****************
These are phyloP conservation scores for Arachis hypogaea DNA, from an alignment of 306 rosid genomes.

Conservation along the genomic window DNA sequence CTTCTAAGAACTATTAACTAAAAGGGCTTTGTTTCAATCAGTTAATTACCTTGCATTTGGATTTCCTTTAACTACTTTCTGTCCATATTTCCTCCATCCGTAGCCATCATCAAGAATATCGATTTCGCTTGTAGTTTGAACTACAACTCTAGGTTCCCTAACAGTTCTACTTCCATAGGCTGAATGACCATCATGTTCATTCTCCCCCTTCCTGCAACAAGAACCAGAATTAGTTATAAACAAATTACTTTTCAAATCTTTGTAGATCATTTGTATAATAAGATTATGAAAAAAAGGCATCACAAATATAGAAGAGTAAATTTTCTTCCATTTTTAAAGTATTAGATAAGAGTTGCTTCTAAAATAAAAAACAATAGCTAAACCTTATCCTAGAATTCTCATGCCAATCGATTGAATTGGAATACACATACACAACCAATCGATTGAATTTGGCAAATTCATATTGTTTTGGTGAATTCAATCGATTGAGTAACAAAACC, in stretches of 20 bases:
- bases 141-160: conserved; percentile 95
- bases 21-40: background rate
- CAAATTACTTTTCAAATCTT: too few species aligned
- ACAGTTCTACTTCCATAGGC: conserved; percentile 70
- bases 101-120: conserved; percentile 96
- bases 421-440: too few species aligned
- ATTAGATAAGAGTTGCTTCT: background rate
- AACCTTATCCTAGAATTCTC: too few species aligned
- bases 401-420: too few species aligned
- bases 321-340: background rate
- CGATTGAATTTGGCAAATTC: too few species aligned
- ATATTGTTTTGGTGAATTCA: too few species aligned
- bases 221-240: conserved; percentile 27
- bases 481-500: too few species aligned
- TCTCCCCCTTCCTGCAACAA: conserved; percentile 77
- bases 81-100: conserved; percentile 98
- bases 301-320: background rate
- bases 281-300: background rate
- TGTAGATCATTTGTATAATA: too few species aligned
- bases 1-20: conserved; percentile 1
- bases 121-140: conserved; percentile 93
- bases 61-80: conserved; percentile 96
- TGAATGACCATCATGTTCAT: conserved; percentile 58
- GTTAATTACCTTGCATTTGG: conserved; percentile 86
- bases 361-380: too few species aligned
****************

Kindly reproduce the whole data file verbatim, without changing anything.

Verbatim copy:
These are phyloP conservation scores for Arachis hypogaea DNA, from an alignment of 306 rosid genomes.

Conservation along the genomic window DNA sequence CTTCTAAGAACTATTAACTAAAAGGGCTTTGTTTCAATCAGTTAATTACCTTGCATTTGGATTTCCTTTAACTACTTTCTGTCCATATTTCCTCCATCCGTAGCCATCATCAAGAATATCGATTTCGCTTGTAGTTTGAACTACAACTCTAGGTTCCCTAACAGTTCTACTTCCATAGGCTGAATGACCATCATGTTCATTCTCCCCCTTCCTGCAACAAGAACCAGAATTAGTTATAAACAAATTACTTTTCAAATCTTTGTAGATCATTTGTATAATAAGATTATGAAAAAAAGGCATCACAAATATAGAAGAGTAAATTTTCTTCCATTTTTAAAGTATTAGATAAGAGTTGCTTCTAAAATAAAAAACAATAGCTAAACCTTATCCTAGAATTCTCATGCCAATCGATTGAATTGGAATACACATACACAACCAATCGATTGAATTTGGCAAATTCATATTGTTTTGGTGAATTCAATCGATTGAGTAACAAAACC, in stretches of 20 bases:
- bases 141-160: conserved; percentile 95
- bases 21-40: background rate
- CAAATTACTTTTCAAATCTT: too few species aligned
- ACAGTTCTACTTCCATAGGC: conserved; percentile 70
- bases 101-120: conserved; percentile 96
- bases 421-440: too few species aligned
- ATTAGATAAGAGTTGCTTCT: background rate
- AACCTTATCCTAGAATTCTC: too few species aligned
- bases 401-420: too few species aligned
- bases 321-340: background rate
- CGATTGAATTTGGCAAATTC: too few species aligned
- ATATTGTTTTGGTGAATTCA: too few species aligned
- bases 221-240: conserved; percentile 27
- bases 481-500: too few species aligned
- TCTCCCCCTTCCTGCAACAA: conserved; percentile 77
- bases 81-100: conserved; percentile 98
- bases 301-320: background rate
- bases 281-300: background rate
- TGTAGATCATTTGTATAATA: too few species aligned
- bases 1-20: conserved; percentile 1
- bases 121-140: conserved; percentile 93
- bases 61-80: conserved; percentile 96
- TGAATGACCATCATGTTCAT: conserved; percentile 58
- GTTAATTACCTTGCATTTGG: conserved; percentile 86
- bases 361-380: too few species aligned